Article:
1.0 Introduction

A decision tree is a method you can use to help make good choices, especially decisions that involve high costs and risks. Decision trees use a graphic approach to compare competing alternatives and find values for those alternatives by combining uncertainties, costs, and payoffs into specific numerical values.

If you are a project manager, business analyst, or a project decision-maker, this primer is for you. If you are interested in cognitive science, artificial intelligence, data mining, medical diagnosis, formal problem solving, or game theory, this primer provides an introduction to basic concepts of decision tree analysis.

1.1 Advantages of using decision trees

Decision trees offer advantages to other methods of analyzing alternatives. Decision trees are:
  • Graphic. You can represent decision alternatives, possible outcomes, and chance events schematically. The visual approach helps with comprehending complex decision sequences and dependencies.

  • Efficient. You can quickly express a complex decision problem clearly. You can easily modify a decision tree as new information becomes available. After a decision tree is set up you can use it to compare how changing input values affect the decision alternatives. Standard decision tree notation is easy to adopt.

  • Revealing. You can compare competing alternatives in terms of risk and probable value. The expected value (EV) term combines relative anticipated payoffs and uncertainties into a single numerical value. The EV reveals the overall merits of competing decision alternatives.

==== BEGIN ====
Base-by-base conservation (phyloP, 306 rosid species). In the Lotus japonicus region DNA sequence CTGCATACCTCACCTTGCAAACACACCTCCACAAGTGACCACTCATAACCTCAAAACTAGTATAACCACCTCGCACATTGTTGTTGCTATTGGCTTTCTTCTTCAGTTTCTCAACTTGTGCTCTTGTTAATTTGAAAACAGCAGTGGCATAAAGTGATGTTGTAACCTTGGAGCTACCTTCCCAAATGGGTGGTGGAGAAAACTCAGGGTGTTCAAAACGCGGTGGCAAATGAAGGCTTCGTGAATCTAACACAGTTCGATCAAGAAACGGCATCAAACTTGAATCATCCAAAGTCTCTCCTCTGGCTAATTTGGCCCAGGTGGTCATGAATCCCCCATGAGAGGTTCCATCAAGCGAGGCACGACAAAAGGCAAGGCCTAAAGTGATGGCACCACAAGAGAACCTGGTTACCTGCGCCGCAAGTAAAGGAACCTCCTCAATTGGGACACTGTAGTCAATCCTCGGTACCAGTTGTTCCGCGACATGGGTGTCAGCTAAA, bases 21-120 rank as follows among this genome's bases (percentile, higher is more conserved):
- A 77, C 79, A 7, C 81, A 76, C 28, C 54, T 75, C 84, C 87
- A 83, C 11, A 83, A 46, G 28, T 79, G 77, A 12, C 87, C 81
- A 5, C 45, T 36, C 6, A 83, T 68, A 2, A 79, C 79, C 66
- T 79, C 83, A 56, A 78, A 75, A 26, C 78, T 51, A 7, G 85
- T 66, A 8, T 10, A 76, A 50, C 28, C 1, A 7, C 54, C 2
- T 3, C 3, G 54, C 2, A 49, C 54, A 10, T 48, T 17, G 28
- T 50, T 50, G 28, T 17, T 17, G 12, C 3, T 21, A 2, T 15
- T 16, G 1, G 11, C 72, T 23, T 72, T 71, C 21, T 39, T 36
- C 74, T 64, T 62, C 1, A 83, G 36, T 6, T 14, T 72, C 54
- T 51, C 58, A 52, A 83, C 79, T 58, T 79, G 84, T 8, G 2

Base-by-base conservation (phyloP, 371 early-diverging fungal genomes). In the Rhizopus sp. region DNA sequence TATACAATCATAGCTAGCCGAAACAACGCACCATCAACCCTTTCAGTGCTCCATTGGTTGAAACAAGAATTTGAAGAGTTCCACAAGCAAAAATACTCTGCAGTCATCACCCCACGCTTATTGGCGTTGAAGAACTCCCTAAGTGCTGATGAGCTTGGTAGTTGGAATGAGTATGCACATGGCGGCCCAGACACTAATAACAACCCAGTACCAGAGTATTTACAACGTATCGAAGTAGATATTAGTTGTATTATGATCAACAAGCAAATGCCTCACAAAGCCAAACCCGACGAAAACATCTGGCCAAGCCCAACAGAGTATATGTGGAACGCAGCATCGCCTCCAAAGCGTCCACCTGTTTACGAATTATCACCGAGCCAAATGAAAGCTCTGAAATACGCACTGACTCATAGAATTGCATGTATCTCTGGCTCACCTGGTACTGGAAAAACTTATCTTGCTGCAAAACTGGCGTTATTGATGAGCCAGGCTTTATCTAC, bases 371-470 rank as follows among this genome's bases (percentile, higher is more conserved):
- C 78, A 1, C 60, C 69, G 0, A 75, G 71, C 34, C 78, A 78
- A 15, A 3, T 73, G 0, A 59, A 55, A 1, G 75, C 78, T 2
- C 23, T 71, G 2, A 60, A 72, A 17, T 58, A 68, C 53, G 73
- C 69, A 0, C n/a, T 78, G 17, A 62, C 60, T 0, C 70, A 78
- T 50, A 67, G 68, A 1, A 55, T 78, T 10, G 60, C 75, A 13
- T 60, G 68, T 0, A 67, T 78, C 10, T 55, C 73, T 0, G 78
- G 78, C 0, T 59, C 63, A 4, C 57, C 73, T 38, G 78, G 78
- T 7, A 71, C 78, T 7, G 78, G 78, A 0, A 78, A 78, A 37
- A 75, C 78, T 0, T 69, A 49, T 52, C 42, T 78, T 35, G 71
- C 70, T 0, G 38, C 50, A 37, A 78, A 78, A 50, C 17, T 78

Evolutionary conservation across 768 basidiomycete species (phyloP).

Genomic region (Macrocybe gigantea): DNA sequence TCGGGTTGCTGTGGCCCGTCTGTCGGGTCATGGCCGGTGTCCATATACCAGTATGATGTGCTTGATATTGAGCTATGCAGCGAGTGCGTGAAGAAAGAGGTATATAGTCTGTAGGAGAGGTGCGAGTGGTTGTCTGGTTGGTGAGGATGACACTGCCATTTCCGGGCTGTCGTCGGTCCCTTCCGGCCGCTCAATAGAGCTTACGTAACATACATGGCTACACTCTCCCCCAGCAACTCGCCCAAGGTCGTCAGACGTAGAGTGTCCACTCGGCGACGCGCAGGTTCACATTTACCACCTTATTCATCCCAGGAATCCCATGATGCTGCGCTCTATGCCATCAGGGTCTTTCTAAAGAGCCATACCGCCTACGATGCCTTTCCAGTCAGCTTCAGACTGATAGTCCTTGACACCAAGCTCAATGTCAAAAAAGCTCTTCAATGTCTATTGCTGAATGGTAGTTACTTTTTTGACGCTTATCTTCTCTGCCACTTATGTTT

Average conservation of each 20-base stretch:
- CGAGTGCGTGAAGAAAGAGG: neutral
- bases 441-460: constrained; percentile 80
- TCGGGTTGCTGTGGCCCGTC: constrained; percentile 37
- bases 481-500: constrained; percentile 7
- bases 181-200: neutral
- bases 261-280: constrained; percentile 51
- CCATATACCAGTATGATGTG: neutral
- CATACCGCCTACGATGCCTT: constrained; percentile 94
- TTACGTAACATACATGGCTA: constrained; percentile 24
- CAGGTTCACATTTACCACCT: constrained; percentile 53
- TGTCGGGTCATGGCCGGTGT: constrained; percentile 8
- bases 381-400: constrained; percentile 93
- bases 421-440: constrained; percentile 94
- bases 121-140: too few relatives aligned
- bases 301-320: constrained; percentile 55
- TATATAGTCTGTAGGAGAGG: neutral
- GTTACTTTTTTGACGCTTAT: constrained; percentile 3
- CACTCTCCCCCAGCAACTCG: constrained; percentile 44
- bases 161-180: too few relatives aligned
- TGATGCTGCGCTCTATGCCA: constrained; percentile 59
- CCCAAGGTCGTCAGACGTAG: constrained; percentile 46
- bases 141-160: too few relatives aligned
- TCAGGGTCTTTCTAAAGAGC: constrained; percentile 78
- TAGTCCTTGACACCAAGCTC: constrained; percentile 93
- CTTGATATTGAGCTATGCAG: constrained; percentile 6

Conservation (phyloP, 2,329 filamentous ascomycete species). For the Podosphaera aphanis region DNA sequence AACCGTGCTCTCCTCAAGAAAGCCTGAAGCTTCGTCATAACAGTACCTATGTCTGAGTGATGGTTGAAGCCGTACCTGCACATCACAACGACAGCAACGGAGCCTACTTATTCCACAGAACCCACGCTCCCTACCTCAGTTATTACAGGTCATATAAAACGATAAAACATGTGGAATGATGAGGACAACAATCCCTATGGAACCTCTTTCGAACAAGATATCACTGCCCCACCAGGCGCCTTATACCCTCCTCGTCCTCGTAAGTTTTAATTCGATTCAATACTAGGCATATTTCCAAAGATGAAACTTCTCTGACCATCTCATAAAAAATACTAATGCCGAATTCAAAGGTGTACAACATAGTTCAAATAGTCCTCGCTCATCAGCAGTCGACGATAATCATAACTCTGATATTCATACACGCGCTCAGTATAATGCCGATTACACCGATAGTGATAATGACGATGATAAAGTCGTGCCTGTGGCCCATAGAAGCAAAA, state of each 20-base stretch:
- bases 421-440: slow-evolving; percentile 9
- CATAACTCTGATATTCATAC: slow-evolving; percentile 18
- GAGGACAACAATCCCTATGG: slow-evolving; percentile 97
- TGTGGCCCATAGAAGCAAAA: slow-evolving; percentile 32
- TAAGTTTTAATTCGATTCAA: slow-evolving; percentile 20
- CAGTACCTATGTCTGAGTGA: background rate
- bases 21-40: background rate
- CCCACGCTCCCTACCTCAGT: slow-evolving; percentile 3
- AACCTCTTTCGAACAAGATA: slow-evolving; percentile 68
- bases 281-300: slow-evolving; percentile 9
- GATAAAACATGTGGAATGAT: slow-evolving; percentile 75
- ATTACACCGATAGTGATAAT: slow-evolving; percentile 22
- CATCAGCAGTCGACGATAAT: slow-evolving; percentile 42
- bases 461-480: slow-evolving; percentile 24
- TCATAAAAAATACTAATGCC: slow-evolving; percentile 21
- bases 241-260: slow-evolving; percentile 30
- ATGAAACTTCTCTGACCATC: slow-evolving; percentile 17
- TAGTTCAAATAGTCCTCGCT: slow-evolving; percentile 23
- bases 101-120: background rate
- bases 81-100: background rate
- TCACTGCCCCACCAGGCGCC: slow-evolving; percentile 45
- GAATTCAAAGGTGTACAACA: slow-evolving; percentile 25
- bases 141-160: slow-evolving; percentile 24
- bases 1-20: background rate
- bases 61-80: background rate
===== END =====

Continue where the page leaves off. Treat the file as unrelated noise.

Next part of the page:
• Complementary. You can use decision trees in conjunction with other project management tools. For example, project scheduling information can be evaluated by the decision tree method.

1.2 About this primer

This online primer offers an introduction to basic decision tree analysis. After an hour, most users will be able to understand and apply decision tree analysis to solve the examples in this primer. After two hours, including time spent on practicing the exercises, most users will be able to apply decision tree techniques to novel decision problems.

You can readily construct and analyze simple decision trees such as those found in this primer with pen, paper, and a calculator. However, a software spreadsheet such as Microsoft Excel can dramatically ease setting up and modifying decision trees. A number of other software applications are also available. These range from low-cost Microsoft Excel plug-ins to more expensive dedicated applications. For the purposes of this primer, a pen, paper, and calculator are sufficient.

1.3 To use this primer

You can use this primer in several ways. If you prefer to get started immediately with drawing and using decision tree notation, then begin with the Decision Scenario, an exercise that puts you in the role of using a decision tree in step-by-step fashion. If you are more comfortable learning by first seeing how a process works, then start with Basic Concepts. Whichever way you begin, make sure to review both of these sections. The Glossary defines highlighted terms. After you review the concepts and use the scenario exercise, you can find external references in More to Explore.

Icons indicate items of special interest:
Example icon Example
Exercise icon Exercise
Note icon Note
Tip icon Tip

Please let me know how this online primer works for you. You can send questions and comments through the Feedback form.